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Using early weaning to survive the drying and trying times

Author: Kristy

Laura Mushrush, Assistant Editor, Drovers CattleNetwork  |  Updated: 05/16/2014

Hot air swells across the land, sucking what little moisture is left out of the ground. It’s been days since a decent rain and much of the area is wilting away in a parched state. Amidst it all stands a rancher, looking out across the once flourishing paradise which will turn into a desiccate wasteland if rains don’t come. But hard times have come before, and the ranch managed to stay alive through smart management decisions – this time is no different.

As several areas in the United States are under pressure from drought conditions, there are options available to stretch their resources. A recurring hot topic during these drying times has been early weaning. Typically, producers practice this method by pulling calves off the cow from 90-150 days.

“The last couple years we have had a lot of people in Kansas go to early weaning and be amazed at the results,” says Kansas State University Beef Veterinarian Dr. Larry Hollis. “Yes, you like to sell more pounds at weaning, but the price slide will cover a lot of that with the increase price you get for lighter weight calves.”

Before making a decision to early wean, Hollis says to have a marketing plan in place for the calf crop. Depending on the operation and available resources, producers can either hold on to the calves and feed them to a higher weight before selling, or go ahead and put them on the market.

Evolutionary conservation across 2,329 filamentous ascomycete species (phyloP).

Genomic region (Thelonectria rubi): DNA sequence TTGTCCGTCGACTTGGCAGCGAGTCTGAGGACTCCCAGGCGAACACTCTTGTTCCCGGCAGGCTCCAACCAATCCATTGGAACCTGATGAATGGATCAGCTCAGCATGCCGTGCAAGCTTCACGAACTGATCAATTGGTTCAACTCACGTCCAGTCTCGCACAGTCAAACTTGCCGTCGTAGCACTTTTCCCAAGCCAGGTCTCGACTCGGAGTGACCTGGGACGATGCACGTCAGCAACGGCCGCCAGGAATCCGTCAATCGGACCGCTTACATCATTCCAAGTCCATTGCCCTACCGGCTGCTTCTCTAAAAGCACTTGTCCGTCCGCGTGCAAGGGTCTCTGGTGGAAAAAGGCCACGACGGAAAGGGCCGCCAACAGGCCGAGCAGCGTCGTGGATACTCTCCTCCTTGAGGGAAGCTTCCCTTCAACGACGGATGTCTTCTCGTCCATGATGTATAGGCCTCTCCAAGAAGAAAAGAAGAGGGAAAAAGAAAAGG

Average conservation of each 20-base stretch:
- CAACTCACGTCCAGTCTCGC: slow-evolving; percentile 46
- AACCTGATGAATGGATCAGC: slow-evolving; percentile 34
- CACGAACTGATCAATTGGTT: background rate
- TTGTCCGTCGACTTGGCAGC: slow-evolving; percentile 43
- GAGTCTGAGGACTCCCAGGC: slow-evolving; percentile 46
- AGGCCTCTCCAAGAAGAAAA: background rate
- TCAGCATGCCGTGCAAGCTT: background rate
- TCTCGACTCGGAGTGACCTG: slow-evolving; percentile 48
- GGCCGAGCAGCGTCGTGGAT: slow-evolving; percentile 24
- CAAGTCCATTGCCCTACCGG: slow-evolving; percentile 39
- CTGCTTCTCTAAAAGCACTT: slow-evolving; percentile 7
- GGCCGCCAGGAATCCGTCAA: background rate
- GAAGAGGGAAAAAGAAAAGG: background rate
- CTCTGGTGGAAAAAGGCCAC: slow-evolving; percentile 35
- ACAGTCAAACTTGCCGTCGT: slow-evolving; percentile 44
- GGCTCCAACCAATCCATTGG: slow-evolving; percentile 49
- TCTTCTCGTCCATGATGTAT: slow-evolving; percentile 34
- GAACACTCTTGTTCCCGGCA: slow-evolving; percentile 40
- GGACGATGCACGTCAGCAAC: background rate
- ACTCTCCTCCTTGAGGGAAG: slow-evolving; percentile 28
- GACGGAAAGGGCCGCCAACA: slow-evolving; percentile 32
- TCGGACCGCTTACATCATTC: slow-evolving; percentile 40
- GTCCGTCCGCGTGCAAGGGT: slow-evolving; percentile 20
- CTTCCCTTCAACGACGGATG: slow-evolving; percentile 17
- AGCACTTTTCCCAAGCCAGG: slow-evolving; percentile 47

If a producer typically markets calves through a local market, Hollis advises to do some pencil pushing to see if it would be worth selling them elsewhere.

“Do I sell at my local market here in drought country where no one has grass and the price for calves might not be very high,” says Hollis. “Or do I take those calves and put wheels under them and move them to an area where they have plenty of grass and pay higher?”

The biggest benefits of early weaning are taking pressure off the cow and the rangeland.

“When you get that cow dried up and she’s not having to run feed through her udder in the form of milk to her calf, it lowers her (nutrition) requirement,” explains Hollis. “Anything you were going to feed to the cow, you feed to the calf and it will use it far more efficiently than the cow.”

Stress from weaning on a younger calf has many producers worried about health risks. According to Hollis, because calves that young still have colostrum antibodies in their systems to help build immunity, they are less susceptible to new bugs picked up in marketing channels and new environments.  However, he does say weaning in a dusty area may increase a calf’s risk of getting sick.

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